When the music ended, Sky returned to his chore, but his mind stayed in the past all though the night and right through to the morning. Probably the correct place for him to be since he still had to call Raven. Much as he disliked admitting Chase was right, Sky knew his brother needed to know what was going on. He picked up his cell phone from the bedside table, well aware this was going to be a trial. They hadn’t had a single conversation in the last five years that didn’t end in an argument or months of silence. No matter what he would have liked, he didn’t harbor any hopes for true concern.
He didn’t get any either.
“Would you like to explain to me why Mother is running herself ragged trying to control RMI?” Raven’s cool tone did little to hide his anger as he answered, obviously having looked at the caller ID. How fitting that Raven’s first concern was the proper running of Remington Medical Industries; couldn’t have the cash cow running dry, could they?
Sky sighed. He supposed the fact that Raven answered at all was progress. “Hello to you, too.”
“You didn’t think you should at least call me if you were going to ditch the company? Perhaps consider I might have been interested?”
“I’m calling you now.”
Raven’s silence, at least, Sky understood. They hadn’t changed so much he didn’t know when his brother wasn’t trying hard to rein in his temper.
“I didn’t have a choice about RMI. I’m…out of commission.”
“Oh?” There was no missing the bitter twist to that word. “Superman tumble into some Kryptonite?”
“No, I—” Dammit, he wanted to be able to explain this, but he still couldn’t handle admitting it. Especially not to Raven.
Sky sighed again, tromping through the bedroom and down the stairs. The house looked small from the outside and plain, which worked for him. It had never suffered the tasteful talons of an interior decorator—that much was clear from the knotty brown carpet—but it was roomy and his lack of furniture made it great for pacing from one unused area to the next. His ever efficient secretary had made all the arrangements, ensuring the most basic of living requirements be installed prior to his arrival; appliances, dishes, someplace to sleep, utilities and someone to deliver food on a weekly basis. Perhaps she’d considered his pacing habit and that explained the absence of anything to put in his way. Either way, it came in handy when speaking to his brother. Or not speaking, as the case may be.
“Just cough it up, Sky. I’m a busy man.”
Sure he was. Busy chasing women and lounging around on his ass while his trust fund fluttered away on the breeze. Sky squeezed the bridge of his nose, pushing away the familiar aggravation. Did Chase really think talking to Raven was good for his dubious blood pressure? He couldn’t imagine anyone who got it higher in a shorter amount of time.
“Sky.” The slow drawl was meant to be mocking. “Do you mind if I put my assistant on the phone so she can take shorthand when you’re able to stutter the words out?”
“I’m—” Dying was the word wanting out through his lips, the fear he couldn’t seem to stop thinking about. “—going in for surgery.”
Raven scoffed. “You don’t do surgery.”
Tell me about it. “Chase seems to disagree.”
“Chase is a cardiologist.”
“What’s going on, Sky?” Finally, seriousness. But then, heart failure had that particular effect on Remingtons.
“I have an arterial blockage of some sort.”
Any question now would require answers he didn’t want to give. Hell, answers he didn’t even have. “It’s being taken care of.”
Raven took a few moments to digest the information. And all it implied. “That doesn’t solve Mother’s problems.”
“She knows she can call me.”
“Funny how neither of you was very interested in calling me.” Not petulant, of course. Raven wasn’t capable of it, but his forced amusement wasn’t as effective as usual. The near-concern remained.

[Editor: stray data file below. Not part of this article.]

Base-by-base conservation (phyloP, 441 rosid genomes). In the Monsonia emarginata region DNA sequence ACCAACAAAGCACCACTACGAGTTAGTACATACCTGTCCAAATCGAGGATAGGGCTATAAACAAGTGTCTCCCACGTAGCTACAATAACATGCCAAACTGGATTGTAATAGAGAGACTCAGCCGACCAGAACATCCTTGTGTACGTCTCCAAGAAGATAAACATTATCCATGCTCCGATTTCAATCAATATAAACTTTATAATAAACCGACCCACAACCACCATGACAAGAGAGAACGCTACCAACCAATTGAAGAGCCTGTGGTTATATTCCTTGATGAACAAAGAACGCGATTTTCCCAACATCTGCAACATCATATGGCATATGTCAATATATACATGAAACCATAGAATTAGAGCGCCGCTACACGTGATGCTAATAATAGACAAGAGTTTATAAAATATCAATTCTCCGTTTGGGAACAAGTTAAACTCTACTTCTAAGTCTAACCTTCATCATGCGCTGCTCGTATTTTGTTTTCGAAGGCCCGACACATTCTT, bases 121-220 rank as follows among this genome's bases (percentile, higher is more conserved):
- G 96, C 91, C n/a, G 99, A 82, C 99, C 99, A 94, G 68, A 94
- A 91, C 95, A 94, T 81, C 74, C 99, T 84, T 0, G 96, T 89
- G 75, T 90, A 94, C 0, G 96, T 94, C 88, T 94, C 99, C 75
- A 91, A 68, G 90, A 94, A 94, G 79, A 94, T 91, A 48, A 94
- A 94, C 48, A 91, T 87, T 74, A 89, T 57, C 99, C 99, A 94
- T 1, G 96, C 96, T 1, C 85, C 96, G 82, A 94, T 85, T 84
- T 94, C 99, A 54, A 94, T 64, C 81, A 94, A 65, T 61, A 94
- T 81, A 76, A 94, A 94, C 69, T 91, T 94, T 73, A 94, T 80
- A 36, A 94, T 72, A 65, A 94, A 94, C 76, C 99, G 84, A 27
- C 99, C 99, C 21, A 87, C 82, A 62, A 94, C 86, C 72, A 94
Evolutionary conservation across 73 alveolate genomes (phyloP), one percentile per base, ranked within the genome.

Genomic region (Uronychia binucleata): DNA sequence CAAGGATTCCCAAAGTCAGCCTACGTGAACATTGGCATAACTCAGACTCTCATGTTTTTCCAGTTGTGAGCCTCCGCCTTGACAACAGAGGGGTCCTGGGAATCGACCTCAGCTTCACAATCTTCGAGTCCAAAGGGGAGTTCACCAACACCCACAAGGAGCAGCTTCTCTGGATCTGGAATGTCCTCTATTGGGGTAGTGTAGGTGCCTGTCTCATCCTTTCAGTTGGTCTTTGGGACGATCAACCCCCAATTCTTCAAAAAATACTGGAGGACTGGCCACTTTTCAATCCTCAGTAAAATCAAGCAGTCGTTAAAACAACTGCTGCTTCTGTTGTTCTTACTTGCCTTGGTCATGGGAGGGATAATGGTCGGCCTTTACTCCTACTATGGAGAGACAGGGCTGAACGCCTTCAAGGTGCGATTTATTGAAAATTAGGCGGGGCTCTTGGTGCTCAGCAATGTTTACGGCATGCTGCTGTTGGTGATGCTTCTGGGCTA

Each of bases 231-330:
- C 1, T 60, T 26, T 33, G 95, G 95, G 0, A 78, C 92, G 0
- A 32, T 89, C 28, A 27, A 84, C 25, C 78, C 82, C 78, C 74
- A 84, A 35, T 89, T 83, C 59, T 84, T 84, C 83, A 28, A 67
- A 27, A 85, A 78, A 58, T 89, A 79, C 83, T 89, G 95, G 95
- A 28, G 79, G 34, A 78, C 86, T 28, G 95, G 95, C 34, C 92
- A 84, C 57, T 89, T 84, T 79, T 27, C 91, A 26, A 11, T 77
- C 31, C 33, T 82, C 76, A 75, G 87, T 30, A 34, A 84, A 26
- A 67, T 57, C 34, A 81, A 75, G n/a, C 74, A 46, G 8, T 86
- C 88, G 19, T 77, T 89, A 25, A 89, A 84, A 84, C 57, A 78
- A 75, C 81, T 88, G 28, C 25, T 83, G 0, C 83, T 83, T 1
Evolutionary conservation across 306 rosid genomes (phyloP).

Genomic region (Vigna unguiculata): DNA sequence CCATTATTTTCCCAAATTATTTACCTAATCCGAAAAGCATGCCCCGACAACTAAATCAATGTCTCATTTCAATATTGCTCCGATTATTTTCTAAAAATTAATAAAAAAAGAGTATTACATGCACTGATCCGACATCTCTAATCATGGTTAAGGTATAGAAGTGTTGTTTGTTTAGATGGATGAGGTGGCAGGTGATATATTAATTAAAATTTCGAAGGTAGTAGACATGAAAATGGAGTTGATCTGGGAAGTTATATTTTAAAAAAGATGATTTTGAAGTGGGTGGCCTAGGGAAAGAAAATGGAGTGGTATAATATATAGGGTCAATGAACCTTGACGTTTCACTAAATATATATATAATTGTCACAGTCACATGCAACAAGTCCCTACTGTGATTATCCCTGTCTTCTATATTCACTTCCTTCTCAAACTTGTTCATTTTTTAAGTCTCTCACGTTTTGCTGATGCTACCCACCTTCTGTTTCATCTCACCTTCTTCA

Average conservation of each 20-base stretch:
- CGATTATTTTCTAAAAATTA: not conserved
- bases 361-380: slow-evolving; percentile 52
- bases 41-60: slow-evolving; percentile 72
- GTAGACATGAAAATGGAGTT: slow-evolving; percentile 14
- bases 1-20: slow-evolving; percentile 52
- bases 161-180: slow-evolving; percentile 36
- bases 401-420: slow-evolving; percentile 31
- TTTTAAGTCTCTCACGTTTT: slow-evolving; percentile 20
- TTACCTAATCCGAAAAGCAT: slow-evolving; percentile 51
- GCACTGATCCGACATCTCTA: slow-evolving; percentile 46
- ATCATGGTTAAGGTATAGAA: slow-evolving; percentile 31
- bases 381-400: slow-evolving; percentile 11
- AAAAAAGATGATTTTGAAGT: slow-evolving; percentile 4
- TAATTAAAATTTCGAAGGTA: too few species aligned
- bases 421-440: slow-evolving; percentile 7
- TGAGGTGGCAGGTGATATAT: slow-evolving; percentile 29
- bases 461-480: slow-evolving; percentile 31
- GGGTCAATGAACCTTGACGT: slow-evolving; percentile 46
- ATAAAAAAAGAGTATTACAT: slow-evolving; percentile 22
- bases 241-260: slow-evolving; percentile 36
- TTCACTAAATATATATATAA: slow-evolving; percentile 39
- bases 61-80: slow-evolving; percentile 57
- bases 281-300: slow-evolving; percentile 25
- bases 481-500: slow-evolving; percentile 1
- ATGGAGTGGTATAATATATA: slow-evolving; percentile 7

“Yes, well, calling you isn’t usually how we solve our problems.” Sky pushed past the swinging door into the kitchen. This room made the rest of the house look garish. Multiple wall cabinets painted a stinging white and a single deep sink of brushed aluminum. A mug, a plate and a fork sat in the dish rack, evidence of his exciting adventures in retirement.
“Of course you don’t. You angst over them until they’re ten times bigger than they had to be. Then you make someone else take care of them. But our mother is not remotely equipped to handle a company the size of RMI and you damn well know it.”
Sky held the phone to his ear, beginning to seethe. He stared out the window at the too-close house next door. For some reason he had yet to discover, only four feet separated the two homes, which meant he had a great view through the aligned windows. It was a view he made use of rather than barking off an instruction to where his brother could shove his opinions.
Across the way, staring down to what must be a counter, was a woman. He could see the whole of her face with her thick brown hair pulled back into a ponytail. Her hand absently rubbed at her nape. She wasn’t glamorous and he’d certainly seen more remarkable features, but something about her managed to distract him from the anger welling up.
He studied her while Raven continued ranting, unable to stop himself despite the possibility she might be look up at any moment. After all, it wasn’t as if this were privacy glass. She’d see him as clearly as he saw her and it probably wouldn’t be a smile on her face if she did.
Her small pointed chin rose up a notch. He could see stubbornness in her firm jaw. Full, rosy lips pressed together as if she were trying to keep thoughts from being voiced.
She looked delicate, but that jutted chin belied any true fragility. A long fingered, slim hand smoothed a loose tendril of hair behind her ear. Graceful. Sleek. The hand of an artist. Was she the one who’d been playing the night before? He felt an unexpected kick of interest in his belly.
He couldn’t see a trace of the loneliness on her face that he’d sensed in the music, but he did notice the perfect cream to her skin. She looked fresh, as if she were warm to the touch, soothing and wholesome. Though not a man given to over-inquisitiveness, he found himself wondering what the scent of her would be. Not the cloying perfumes of women in his usual circles. She would smell fresh and pure. Maybe linen and sunshine? Roses? Something gentle.
There wasn’t a ring on her all-important left hand. Sky felt an unlikely elation at that fact. He was still looking for clues about her when they both heard a doorbell; her with relief, him with a jump. She turned away from the window and left the kitchen, never having looked his way even once.